cd public_html
cd php_work

Once you are in the correct place (i.e. where your files are), you type this:

git init

Here is the first important command. git init creates an empty Git repository (on your local system). If the command is successful you should get a message stating "Initialized empty Git repository in ...". This has created a hidden ".git" folder that you can see by running the command "ls -la".


This command simply creates an empty test file called "". This is optional, you don't need to do this if you already have files in there (e.g. PHP files)

git add
git add *.php

Second important command. git add adds a file to the repository's index. We can run this command to add our dummy "" file, or any existing files you may have (see the second command, adding all PHP files in the folder)

Note: If you wish to add files recursively (all files in current folder and all sub-folders), the command is:

git add -A .

Then on to commit:

git commit -m "first commit"

Third important command! git commit records all changes to the local repository. This should be run regularly when your code is in a working, stable state.

Important: for now your changes were only committing to the local repository. To commit them to the central repository you'll need the "push" command below.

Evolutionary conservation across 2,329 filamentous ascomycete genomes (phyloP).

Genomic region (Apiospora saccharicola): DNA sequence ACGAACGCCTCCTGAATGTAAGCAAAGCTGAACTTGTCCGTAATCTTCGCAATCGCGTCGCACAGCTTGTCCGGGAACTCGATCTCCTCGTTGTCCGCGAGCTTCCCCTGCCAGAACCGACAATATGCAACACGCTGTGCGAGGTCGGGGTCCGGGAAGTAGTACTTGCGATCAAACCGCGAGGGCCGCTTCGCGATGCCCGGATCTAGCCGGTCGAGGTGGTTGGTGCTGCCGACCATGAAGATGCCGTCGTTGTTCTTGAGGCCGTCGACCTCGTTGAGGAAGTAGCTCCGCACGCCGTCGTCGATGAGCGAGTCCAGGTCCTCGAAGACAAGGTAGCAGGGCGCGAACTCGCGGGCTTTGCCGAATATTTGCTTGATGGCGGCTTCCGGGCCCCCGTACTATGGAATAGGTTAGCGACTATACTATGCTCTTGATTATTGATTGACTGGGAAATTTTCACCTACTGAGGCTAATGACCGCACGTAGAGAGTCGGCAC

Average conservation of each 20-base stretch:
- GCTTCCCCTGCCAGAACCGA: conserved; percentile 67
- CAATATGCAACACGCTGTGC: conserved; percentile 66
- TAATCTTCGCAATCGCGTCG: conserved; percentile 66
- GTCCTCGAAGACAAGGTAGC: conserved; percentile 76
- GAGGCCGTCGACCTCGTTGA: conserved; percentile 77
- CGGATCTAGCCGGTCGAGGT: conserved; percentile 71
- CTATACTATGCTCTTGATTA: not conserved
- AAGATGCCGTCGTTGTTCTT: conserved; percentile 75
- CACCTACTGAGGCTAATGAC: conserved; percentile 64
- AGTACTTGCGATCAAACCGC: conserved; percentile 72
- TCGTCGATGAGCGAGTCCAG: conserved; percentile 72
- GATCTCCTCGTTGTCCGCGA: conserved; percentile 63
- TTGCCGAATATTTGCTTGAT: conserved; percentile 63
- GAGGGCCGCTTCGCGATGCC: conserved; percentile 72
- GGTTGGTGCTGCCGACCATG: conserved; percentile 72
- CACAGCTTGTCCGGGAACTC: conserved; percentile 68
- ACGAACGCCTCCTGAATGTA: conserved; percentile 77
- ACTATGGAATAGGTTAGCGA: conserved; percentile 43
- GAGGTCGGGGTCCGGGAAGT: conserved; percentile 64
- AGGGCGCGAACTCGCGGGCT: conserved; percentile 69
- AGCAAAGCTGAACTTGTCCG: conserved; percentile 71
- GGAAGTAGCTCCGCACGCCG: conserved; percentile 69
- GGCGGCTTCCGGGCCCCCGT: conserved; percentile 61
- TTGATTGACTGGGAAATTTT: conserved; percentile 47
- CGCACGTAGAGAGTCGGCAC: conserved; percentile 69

Note: It is always considered good practice to include notes and comments when committing code to a repository, so that other developers can read about your update. When using the command line this is done using the -m argument, as demonstrated above.

git remote add origin

This is an optional command that create a "remote", aka an alias (or shortcut) to your lengthy repository's full address. In this case we name it "origin". So from now on we can simply refer to "origin" when working with this repository (see below!)

Note: your repository's address should contain "https://". If it doesn't then your forgot to press the "HTTPS" button earlier.

git push -u origin master

And here is the final important command! git push commits all local changes to the central repository, i.e. "origin", defined in the previous step.

The second parameter is the "branch" you want to commit to. In this case we create a default branch called "master". We'll worry about branches later.

Important: for now you will need to retype your login and password every time you want to push changes to the central repository. We'll get around this later using the SSH method instead of HTTPS.

Has it worked?

If you go back to GitLab (in your browser) and refresh your project's homepage you should now see something similar to this:


We can see 1 commit to our new branch "master". If you click on the "Files" tab at the top you will see the files you pushed earlier. In my case I pushed a file called "home1.html":


Summary of important commands

Whether you use an old fashion command line Git Client or a fancy IDE, it is crucial to understand the process and the various steps required when working with git:

  • git init: Creates an empty Git repository
  • git add: Adds a file to the repository's index
  • git commit: Commits changes to local repository
  • git push: Commits changes to remote repository


Next chapter

Cloning and pulling from GitLab